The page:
STARS: Cate Blanchett, Rooney Mara, Kyle Chandler, Sarah Paulson
DIRECTOR: Todd Haynes
How can I know what I want when I always say yes to everything is the line that nails the character of Therese (Rooney Mara), looking for all the world like a young Audrey Hepburn and exuding a similar Holly Golightly air of innocence and naivete. She is the perfect prey in waiting for Carol (Cate Blanchett), something of an older lesbian cougar who locks gazes with Therese at the New York City department store where the younger woman is employed behind the counter.
Carol is set in the early fifties, and the title character is a married woman, as many gay folk were during that era, due to the ubber stigma that homosexuality carried with it at the time. They played the game and tried to fit into "normal" societal roles... peering cautiously at the world from behind stacks of hatboxes inside the closet.
To further complicate matters, Carol is in the middle of obtaining a divorce from her from her hapless hubby, Harge (Kyle Chandler). He knows what she's up to, as she's had a previous lez affair with one of her longtime friends, Abby (Sarah Paulson). But he still loves his wife, and doesn't want to lose her. They have a young daughter, Rindy, and Harge is threatening to out Carol and have her declared an unfit mother--in which case she will surely lose custody of the child. So as Carol pursues her passionate desire for Therese, she must consider the consequences of her actions.
There is the obligatory lovemaking scene between Cate Blanchett and Rooney Mara, with an ample amount of skin on display. (In case you're curious about these two in real life-- Blanchett, who is married, has stated she has had previous relationships with women. Mara, who starred as the gender-bending Lisbeth Salander in The Girl With The Dragon Tattoo, is also rumored to be bisexual).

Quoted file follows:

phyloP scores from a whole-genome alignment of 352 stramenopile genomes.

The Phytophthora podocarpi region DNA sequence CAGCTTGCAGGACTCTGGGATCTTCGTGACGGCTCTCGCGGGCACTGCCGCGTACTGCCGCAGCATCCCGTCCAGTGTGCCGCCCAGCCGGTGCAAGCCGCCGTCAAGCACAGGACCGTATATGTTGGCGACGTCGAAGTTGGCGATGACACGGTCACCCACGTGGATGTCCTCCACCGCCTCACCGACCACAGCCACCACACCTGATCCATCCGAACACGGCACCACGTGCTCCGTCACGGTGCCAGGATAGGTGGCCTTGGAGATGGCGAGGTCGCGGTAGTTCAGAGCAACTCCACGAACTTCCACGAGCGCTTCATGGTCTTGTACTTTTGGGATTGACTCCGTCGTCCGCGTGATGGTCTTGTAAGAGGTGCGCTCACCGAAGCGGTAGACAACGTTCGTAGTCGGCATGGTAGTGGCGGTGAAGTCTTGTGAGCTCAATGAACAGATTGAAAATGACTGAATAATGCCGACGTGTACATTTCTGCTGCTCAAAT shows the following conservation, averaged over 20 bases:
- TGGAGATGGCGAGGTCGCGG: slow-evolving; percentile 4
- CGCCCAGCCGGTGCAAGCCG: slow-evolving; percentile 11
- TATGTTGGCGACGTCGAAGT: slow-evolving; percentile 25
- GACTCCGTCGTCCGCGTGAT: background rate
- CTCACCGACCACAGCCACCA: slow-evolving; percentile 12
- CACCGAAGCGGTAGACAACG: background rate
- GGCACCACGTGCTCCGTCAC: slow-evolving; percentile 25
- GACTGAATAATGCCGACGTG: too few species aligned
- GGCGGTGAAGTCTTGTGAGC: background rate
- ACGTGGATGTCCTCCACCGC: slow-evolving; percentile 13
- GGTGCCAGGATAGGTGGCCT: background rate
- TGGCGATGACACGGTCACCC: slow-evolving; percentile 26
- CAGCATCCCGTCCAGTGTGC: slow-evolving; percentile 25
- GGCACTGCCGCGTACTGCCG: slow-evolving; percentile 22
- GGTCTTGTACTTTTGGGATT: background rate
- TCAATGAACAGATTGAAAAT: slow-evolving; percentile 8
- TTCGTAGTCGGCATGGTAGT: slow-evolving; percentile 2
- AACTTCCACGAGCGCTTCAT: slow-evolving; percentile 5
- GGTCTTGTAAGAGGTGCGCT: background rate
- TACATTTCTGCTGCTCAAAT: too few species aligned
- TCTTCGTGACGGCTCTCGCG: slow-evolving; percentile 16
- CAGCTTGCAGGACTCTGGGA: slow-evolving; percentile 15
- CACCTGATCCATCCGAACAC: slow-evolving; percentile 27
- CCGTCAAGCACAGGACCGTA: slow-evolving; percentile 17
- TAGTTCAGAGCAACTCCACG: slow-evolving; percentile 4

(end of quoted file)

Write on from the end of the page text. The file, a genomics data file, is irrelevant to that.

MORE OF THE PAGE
These are two heavyweight performances from the co-stars--Blanchett as the somewhat jaded, chain smoking Carol; Mara as the young ingenue discovering herself as a sexual being breaking through boundaries, pulled in different directions by members of both genders who want her.
Carol--adapted from the Patricia Highsmith novel, The Price Of Salt--is a tale of how two people find love and try to keep it alive in an us-against-the world scenario. It deftly captures the mood and the feel of a repressive era in our history when we weren't allowed to love just anyone of our own choosing.
Grade: B +
Before commenting on Carol, I have to confess that I wasn't really in the mood for a movie, having seen two previous flicks in the past three days (The Big Short and Joy). My lids kept getting heavy and I was concentrating more on not nodding off than whether these two love-starved ladies would get it on or not. Like me, Carol was a bit lethargic.
In discussing it afterwards with Tim, I was still able to voice my dislikes (slow-paced direction, lugubrious content) and likes (Cate Blanchett's acting and Carter Burwell's score). Edward Lachman's cinematography also stood out for me as it lavishly set the stage for this clandestine love affair. I was reminded of John A. Alonzo's cinematography in Chinatown which had the same haunting feel to it. I guess my main gripe was how quickly these two ladies' sexual attraction turned into genuine love. (I'm sure it took longer in Highsmith's novel!)
I was also amazed that a mid-week, mid-afternoon showing of the film packed the movie house with viewers. I guess the promise of seeing two well-known movie stars getting naked in bed is a major draw.